Apr 6, 2015

Upon Closing My Computer

The subject who speaks here must admit one thing: she sometimes watches movies on her computer. Having just read Roland Barthes, 1975 article "Upon Leaving the Movie Theater," I am left wondering how the experience of watching a movie amongst a crowd, in a dark room, on a big screen versus alone, in bed, on a laptop screen changes ones cinematic experience.

Barthes argues that we (often) enter the movie with feelings of "emptiness, idleness, inactivity: we dream, not by viewing the film or by the effect of its content, rather, we dream, unwittingly, before becoming its spectator." Barthes argues that it is the darkness of the theater that functions as a foreshadowing to the hypnosis that is soon to take place through the course of the movie as one watches and becomes enthralled by the images on the screen. The darkness acts as a "cinematographic cocoon," wrapping audience members in an erotic anticipation, excited for the voyeuristic pleasure that is to come.

The "lure" (as Barthes calls it) of the cinematic experience, recreates Lacan's "mirror stage," thus allowing one to substitute the movie screen for the mirror and narcissistically see oneself in the representation of the other on the screen. In this moment, the filmgoer is almost hypnotized and is glued to the image on the screen, convinced of its genuineness.

So, what happens upon leaving the movie theater? Barthes questions how one would go about prying oneself from the mirror? How does one leave the theater and  function once again, as a human and not as a hypnotized post spectator specter? Barthes asserts that one way to experience cinema-going without fully being lost in the gaze is through distance. Not necessarily the physical positioning one takes in relation to the screen, but through distancing oneself from the isolating experience of the theater: being aware of "the sound's grain, the theater, the obscure mass of other bodies, the rays of light, the entrance, the exit." Through this consciousness a heightened awareness of the movie itself might be possible.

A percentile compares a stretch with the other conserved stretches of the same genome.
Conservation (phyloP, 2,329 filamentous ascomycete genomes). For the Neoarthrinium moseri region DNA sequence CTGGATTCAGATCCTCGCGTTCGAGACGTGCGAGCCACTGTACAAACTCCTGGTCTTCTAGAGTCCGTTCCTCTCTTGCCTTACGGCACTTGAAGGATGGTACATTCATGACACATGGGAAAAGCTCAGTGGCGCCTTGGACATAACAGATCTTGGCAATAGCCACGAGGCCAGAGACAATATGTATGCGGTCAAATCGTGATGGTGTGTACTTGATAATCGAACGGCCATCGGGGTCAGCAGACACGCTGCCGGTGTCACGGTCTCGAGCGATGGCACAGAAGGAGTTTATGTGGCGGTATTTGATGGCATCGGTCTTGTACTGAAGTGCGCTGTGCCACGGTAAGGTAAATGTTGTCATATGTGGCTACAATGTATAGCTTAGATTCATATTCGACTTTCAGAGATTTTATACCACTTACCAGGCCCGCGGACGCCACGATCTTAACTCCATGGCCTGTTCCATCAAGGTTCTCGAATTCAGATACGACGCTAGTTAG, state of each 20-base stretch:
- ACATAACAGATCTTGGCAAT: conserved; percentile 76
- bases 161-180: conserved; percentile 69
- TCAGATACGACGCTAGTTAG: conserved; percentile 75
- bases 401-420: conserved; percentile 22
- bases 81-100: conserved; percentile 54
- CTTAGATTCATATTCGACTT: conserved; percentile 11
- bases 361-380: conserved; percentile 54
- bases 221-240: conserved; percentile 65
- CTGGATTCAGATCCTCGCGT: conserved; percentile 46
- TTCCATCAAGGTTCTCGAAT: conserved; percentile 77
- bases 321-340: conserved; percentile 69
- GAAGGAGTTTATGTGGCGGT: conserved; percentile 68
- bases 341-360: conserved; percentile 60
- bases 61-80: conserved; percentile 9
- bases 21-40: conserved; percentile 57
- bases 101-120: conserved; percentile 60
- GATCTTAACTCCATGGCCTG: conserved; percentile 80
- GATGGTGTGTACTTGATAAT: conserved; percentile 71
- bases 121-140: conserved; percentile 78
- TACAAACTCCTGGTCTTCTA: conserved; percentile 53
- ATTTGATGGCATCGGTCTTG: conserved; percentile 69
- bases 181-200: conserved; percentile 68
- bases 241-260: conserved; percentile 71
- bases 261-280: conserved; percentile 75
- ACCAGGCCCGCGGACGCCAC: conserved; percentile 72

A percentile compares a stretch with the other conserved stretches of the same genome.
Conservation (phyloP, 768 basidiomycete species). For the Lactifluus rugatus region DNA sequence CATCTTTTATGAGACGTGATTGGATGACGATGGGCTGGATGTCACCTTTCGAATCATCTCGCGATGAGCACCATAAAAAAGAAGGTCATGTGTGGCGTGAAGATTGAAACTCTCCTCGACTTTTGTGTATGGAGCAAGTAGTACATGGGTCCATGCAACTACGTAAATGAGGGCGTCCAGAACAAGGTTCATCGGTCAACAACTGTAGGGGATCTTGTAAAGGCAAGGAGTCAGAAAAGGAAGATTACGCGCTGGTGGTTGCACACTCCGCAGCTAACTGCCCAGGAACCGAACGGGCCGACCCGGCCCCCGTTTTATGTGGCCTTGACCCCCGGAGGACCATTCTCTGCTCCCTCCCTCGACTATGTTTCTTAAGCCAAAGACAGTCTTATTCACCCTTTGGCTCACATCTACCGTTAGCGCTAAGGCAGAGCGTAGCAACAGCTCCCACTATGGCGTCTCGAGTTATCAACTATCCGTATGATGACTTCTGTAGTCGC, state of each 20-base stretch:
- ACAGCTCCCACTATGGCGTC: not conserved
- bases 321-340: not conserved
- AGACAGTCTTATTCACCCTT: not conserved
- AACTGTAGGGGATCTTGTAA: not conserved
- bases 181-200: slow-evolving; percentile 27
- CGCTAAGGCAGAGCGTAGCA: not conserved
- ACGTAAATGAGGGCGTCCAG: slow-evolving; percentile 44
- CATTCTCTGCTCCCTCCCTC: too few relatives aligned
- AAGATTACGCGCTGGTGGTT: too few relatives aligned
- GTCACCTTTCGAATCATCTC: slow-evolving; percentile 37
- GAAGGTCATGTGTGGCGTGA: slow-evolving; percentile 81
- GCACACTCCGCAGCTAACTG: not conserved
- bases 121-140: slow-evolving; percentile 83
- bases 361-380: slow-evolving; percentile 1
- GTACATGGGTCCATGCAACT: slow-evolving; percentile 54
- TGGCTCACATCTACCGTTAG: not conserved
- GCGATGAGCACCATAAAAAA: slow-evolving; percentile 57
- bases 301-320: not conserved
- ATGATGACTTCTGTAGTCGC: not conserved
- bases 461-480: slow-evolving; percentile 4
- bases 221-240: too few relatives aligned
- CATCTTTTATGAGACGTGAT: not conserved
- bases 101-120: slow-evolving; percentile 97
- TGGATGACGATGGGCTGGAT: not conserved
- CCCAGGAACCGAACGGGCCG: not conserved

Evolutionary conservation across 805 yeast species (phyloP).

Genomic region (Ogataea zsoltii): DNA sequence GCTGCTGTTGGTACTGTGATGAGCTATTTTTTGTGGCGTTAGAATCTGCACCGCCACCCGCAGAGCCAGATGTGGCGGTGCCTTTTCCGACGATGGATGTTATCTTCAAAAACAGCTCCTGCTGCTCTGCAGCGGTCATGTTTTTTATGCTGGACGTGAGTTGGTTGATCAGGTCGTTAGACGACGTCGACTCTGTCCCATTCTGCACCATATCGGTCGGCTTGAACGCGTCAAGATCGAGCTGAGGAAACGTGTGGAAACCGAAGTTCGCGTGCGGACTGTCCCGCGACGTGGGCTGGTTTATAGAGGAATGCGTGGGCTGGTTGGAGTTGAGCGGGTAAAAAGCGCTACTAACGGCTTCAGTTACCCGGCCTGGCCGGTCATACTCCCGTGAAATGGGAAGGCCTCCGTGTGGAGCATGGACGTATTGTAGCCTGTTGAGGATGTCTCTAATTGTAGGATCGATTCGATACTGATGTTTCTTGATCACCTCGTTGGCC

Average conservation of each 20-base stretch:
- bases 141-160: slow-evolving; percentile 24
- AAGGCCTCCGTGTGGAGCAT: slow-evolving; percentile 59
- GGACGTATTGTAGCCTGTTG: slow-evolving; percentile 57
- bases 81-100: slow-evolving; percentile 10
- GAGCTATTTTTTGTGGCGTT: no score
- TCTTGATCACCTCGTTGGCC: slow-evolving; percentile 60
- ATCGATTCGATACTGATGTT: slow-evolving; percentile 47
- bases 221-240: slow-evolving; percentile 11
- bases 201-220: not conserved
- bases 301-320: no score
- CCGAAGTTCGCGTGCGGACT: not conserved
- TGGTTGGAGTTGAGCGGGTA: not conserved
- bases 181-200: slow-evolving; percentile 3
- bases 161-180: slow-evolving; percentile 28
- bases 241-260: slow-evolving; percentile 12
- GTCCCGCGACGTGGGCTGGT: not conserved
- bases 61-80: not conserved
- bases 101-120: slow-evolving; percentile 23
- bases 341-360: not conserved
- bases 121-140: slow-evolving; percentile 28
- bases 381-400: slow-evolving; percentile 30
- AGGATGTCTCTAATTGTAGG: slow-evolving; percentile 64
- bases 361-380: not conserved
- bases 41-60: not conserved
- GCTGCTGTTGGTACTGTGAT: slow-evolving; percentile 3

How is this different or not different in the world of Netflix? How does the act of watching a movie alone on a laptop, influences one's relationship to the images on the screen. If there is no darkness to act as a cocoon, can one still be hypnotized into having the screen function as a mirror?

For me, there is no substitute to watching a movie in a theater. The environment of the theater significantly impacts how much I enjoy or do not enjoy a movie. The post cinema dream, like hypnotic state is more likely to occur for me after going to the movies, as opposed to watching something at home. Yet, for the sake of convenience and finances, I do (often) watch movies in my bed on the small screen of my laptop. The space of home movie watching creates a significant distance that allows me to separate myself from the screen, thus in turn, also allowing me to be more analytical and critical of what I watch at home. I unquestioningly loved 'Furious 7' when I saw it in the theater and had a lot of negative questions about 'Exterminating Angel' when I saw it at home. Interesting?

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